A year ago, the Bill & Melinda Gates Foundation selected Memphis City Schools to receive $90 million, over several years, to fund a number of programs around teacher effectiveness.
Last week, Bill and Melinda Gates visited Hamilton and Ridgeway high schools.
"To hear how the community is coming together is quite something," Melinda Gates said. "You have all the partners coming together and saying this is about the students."
Globally, the Gates Foundation works to alleviate poverty and improve health care. In this country, the foundation's primary focus is the public education system.
"I was surprised when we got into education how little was known about effective teaching," Bill Gates said. "Years of experience, various degrees — it doesn't explain the differences [between teachers]."
In Memphis, the bulk of the Gates money is being used to implement reforms through the district's Teacher Effectiveness Initiative, which includes hiring teachers earlier in the year, giving new teachers more support, and providing incentives to keep the best teachers in the classrooms that need them the most.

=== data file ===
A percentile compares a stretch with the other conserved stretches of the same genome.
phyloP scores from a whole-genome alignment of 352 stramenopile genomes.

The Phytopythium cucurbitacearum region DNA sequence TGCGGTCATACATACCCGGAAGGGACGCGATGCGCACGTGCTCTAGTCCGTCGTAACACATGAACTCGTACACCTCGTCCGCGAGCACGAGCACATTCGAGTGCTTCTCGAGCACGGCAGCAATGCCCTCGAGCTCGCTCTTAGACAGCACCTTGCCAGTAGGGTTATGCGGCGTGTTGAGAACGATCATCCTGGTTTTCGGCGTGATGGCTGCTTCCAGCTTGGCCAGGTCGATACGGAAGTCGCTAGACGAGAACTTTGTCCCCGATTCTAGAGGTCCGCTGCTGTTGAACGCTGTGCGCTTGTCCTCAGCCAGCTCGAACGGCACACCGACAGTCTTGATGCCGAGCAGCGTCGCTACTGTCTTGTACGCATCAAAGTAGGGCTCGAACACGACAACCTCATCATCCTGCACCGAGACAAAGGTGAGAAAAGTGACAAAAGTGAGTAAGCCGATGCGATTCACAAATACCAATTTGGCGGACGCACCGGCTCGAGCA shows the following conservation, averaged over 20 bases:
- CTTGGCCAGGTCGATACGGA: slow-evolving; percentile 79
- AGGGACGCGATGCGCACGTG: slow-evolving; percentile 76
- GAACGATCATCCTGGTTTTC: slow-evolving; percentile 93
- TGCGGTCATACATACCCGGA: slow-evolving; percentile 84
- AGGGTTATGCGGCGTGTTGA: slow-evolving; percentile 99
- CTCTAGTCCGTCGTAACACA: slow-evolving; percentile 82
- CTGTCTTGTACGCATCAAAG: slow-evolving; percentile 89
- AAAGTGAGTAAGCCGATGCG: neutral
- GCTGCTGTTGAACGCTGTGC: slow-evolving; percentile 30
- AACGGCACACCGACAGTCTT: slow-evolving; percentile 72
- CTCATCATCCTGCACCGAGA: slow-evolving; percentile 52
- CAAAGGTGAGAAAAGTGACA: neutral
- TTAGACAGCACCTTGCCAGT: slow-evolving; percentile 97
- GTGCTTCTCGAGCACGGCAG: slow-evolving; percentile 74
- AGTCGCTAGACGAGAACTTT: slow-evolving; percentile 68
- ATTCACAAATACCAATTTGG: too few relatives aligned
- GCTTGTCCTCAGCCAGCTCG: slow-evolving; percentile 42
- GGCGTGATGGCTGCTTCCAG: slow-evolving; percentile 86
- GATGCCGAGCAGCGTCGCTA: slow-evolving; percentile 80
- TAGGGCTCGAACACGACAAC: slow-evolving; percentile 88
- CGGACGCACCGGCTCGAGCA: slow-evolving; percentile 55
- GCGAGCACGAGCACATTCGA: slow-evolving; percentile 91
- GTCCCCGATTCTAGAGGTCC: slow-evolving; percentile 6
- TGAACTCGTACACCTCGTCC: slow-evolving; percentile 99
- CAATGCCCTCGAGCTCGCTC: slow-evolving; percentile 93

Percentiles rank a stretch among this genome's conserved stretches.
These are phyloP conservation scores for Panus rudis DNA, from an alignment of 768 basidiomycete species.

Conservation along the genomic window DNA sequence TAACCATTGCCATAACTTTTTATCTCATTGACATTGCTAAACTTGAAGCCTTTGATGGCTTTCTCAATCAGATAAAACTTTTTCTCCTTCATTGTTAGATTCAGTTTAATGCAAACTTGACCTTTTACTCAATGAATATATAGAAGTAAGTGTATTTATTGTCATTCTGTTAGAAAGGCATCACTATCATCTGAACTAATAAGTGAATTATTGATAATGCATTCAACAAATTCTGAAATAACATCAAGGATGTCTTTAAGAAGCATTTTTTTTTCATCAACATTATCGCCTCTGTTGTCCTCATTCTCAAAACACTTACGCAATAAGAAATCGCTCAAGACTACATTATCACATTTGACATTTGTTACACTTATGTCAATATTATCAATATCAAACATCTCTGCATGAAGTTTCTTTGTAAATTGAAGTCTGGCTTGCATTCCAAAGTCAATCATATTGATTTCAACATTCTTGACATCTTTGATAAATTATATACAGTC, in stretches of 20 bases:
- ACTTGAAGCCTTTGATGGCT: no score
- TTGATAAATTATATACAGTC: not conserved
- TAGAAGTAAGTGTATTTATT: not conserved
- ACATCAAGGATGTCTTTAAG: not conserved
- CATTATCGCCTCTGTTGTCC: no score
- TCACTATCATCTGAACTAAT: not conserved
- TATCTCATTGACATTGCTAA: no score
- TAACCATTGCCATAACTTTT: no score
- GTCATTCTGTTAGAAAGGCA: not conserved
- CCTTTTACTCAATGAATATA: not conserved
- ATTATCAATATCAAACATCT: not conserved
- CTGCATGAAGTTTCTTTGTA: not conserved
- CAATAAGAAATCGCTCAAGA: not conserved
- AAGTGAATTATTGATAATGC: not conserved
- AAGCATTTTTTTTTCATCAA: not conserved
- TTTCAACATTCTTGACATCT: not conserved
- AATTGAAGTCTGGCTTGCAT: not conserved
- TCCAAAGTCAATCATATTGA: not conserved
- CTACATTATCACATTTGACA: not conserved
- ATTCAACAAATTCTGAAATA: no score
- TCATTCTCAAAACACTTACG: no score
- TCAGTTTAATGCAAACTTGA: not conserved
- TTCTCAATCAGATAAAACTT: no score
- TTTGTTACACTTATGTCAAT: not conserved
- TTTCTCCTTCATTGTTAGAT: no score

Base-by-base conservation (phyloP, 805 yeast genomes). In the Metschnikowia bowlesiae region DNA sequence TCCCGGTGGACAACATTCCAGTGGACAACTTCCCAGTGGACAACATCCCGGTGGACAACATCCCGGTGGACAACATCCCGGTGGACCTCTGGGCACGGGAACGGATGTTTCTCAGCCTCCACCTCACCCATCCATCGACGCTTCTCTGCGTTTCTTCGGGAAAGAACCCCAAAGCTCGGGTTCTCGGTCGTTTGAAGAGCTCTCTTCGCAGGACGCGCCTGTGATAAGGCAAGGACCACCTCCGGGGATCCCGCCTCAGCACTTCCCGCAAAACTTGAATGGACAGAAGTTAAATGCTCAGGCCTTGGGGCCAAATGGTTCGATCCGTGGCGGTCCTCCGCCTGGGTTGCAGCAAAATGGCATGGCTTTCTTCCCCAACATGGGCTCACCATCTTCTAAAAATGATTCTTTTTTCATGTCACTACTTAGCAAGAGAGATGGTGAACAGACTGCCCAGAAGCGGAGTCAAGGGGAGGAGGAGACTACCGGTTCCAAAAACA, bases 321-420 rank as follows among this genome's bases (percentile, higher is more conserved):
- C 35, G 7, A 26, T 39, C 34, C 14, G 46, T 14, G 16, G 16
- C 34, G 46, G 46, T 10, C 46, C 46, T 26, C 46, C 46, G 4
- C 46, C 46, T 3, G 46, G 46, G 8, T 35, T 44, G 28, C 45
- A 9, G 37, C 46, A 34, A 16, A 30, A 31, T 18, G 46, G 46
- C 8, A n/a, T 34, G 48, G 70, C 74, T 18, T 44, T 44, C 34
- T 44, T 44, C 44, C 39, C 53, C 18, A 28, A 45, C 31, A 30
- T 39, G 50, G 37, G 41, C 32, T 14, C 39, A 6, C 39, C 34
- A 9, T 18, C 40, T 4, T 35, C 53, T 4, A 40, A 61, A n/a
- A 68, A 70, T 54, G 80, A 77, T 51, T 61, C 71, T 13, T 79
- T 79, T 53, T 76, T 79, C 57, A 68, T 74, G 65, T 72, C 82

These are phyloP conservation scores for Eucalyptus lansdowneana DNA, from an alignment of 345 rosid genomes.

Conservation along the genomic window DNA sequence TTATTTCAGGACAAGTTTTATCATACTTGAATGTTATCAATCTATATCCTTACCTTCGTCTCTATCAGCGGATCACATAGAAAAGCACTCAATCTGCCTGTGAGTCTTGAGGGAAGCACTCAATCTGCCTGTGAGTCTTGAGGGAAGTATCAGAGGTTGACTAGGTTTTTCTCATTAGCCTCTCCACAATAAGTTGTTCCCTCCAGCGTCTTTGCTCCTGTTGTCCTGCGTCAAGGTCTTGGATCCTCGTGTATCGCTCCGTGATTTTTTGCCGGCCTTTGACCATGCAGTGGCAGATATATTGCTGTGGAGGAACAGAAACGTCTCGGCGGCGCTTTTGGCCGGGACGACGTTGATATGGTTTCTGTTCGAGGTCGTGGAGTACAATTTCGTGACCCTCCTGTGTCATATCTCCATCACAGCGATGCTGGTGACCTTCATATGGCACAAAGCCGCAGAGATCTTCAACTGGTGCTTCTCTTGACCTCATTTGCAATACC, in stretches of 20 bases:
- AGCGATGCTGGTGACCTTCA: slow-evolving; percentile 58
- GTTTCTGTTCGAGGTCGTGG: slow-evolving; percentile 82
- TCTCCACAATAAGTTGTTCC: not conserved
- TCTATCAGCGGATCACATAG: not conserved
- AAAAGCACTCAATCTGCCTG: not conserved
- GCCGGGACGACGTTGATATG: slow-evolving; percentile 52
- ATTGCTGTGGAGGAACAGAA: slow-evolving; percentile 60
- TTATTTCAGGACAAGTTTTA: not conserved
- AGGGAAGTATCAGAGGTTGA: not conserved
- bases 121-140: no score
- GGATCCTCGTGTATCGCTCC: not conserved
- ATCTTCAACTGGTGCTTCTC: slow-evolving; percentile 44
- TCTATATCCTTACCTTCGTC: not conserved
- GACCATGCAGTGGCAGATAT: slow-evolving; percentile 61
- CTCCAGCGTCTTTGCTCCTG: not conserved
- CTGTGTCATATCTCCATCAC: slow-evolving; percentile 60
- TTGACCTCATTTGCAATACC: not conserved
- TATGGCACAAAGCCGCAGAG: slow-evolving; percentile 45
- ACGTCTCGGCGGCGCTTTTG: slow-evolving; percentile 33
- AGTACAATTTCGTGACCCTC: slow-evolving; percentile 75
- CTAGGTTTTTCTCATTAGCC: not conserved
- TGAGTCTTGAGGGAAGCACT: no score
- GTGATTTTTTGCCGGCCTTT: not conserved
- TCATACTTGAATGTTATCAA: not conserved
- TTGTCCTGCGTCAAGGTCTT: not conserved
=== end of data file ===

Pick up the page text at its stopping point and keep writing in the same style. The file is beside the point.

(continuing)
But the remainder of the grant money Memphis received is part of a nationwide effort by the Gates Foundation to discern what makes an effective teacher. At Ridgeway, Bill and Melinda Gates talked to teachers who had volunteered for the district's Measure of Effective Teaching (MET) initiative, which observes teachers through video cameras in each classroom.
"There are lots of great teachers out there," Bill Gates said. "What we haven't done is identify what effective teachers are doing and spreading that to others."
About 450 MCS teachers have volunteered for the MET project, and Superintendent Kriner Cash says the district should have some recommendations about what makes an effective teacher by the end of this school year.